Monday, October 12, 2009

Hands off the food, MN doctors! 

I saw this picture yesterday on Business Insider and wondered, what is it that Minnesota does differently that forces a drug manufacturer to write a sign saying "hands off the food, Minnesota doctors!" Here's your answer:

Two years after Minnesota officials forbade drug makers to give doctors more than $50 worth of food or other gifts per year, drug company sales representatives there are having a far harder time marketing to doctors. The rule change was small and almost accidental � a state official decided to interpret a 1993 law differently from his predecessor. But the effect on drug makers has been profound.

The year after the change, the number of visits that Minnesota primary care doctors accepted from drug sales representatives decreased at about twice the rate of the decline reported by primary care doctors nationwide, according to a survey by ImpactRx, a New Jersey firm that tracks pharmaceutical marketing. A growing number of Minnesota hospitals and clinics have banned routine visits from them.

�We have an extended hallway, and the sales reps sit there now without anything except maybe Styrofoam cups filled with M&Ms. The 30 pizzas are gone,� said Dr. Michael Severson, a pediatrician in Brainerd, Minn. �It�s made the doctors think about whether to ban them.�

A 1997 study found that medical students saw gift-bearing drug sales representatives as helpful while viewing with suspicion those without gifts. This experiment is now being played out statewide in Minnesota.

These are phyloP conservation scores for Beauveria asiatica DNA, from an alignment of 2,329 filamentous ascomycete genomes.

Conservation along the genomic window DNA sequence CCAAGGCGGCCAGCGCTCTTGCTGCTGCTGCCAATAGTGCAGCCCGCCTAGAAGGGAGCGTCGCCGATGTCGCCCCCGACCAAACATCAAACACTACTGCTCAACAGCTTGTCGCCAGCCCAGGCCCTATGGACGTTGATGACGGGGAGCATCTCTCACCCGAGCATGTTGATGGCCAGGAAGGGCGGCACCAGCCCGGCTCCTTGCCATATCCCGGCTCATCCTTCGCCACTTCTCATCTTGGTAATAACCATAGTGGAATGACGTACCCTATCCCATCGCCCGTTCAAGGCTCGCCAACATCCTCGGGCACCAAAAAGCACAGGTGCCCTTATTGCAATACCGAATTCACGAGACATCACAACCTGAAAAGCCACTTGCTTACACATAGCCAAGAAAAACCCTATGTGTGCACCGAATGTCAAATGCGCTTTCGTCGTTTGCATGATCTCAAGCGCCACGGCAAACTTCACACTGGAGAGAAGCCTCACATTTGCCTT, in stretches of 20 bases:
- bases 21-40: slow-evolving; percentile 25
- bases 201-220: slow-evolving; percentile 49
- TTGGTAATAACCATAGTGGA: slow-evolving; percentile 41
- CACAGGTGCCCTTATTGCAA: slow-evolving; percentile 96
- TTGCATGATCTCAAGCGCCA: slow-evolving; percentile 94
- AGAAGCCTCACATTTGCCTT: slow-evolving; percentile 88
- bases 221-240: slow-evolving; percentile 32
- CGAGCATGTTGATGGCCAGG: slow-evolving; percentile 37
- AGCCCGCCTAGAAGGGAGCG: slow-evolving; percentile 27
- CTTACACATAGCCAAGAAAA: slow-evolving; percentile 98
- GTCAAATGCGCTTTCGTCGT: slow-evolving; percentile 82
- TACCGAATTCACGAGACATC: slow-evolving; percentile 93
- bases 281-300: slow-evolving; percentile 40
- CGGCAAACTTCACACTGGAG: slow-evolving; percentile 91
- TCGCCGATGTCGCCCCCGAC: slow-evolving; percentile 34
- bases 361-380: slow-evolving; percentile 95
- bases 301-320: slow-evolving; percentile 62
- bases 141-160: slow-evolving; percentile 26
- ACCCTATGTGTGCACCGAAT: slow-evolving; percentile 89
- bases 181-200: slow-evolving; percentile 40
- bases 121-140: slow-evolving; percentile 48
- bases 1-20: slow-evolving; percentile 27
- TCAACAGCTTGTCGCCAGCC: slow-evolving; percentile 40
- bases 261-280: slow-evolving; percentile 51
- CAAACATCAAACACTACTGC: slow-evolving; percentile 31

Leslie Pott, a spokeswoman for AstraZeneca, said the company provided �modest meals� to doctors because �given a physician�s demanding clinical schedule, the most efficient time for doctors and medical staff to meet with representatives is often during lunch hour.�

... Minnesota also requires drug makers to report all consulting payments made to doctors. Maine, Vermont and West Virginia have passed similar registry requirements, at least a dozen other states are considering them and Congress is considering a national one.
It's that last paragraph that tells the tale. If a MN doctor picked up a food item they'd have to report it. Rather than screen who eats what, they post this sign. It's a transactions cost story that inter alia Oliver Williamson might have told. Most remarkable -- this isn't an explicit law, it's just a state official's interpretation of the law. But we're "vile and stupid" to worry about increasing regulation of health care, right Prof. Krugman?

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